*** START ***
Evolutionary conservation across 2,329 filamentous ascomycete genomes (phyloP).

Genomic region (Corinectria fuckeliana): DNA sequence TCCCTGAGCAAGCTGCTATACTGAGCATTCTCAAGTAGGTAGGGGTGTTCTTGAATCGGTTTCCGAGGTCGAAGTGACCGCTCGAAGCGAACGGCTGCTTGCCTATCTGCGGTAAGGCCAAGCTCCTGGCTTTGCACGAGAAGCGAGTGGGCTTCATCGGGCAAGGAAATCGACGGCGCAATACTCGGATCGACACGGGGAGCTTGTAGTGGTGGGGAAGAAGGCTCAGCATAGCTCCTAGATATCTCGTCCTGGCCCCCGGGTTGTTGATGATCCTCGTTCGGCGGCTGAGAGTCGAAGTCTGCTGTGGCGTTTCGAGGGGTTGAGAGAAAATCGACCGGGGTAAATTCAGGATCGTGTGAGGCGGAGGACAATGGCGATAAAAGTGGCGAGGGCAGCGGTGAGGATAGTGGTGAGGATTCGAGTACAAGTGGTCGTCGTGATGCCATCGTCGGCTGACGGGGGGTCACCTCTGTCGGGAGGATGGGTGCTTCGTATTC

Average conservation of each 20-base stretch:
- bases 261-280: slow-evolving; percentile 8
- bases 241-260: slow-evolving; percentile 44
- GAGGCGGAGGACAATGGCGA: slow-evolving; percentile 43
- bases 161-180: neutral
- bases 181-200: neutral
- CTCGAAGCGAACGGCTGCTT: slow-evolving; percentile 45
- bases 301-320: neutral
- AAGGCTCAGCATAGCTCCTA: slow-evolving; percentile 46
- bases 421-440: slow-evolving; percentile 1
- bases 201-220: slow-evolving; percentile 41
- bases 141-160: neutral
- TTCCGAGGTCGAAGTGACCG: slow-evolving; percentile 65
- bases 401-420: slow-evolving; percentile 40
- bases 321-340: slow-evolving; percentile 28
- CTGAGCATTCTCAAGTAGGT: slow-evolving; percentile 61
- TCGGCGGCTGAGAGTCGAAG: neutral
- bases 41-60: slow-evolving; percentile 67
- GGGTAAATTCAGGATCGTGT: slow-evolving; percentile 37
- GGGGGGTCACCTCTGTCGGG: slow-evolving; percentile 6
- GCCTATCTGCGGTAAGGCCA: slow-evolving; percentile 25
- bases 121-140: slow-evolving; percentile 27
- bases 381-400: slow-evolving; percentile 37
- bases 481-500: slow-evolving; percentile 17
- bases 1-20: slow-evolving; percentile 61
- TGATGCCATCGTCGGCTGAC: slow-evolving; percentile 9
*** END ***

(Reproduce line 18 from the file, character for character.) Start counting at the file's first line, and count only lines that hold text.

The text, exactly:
- CTGAGCATTCTCAAGTAGGT: slow-evolving; percentile 61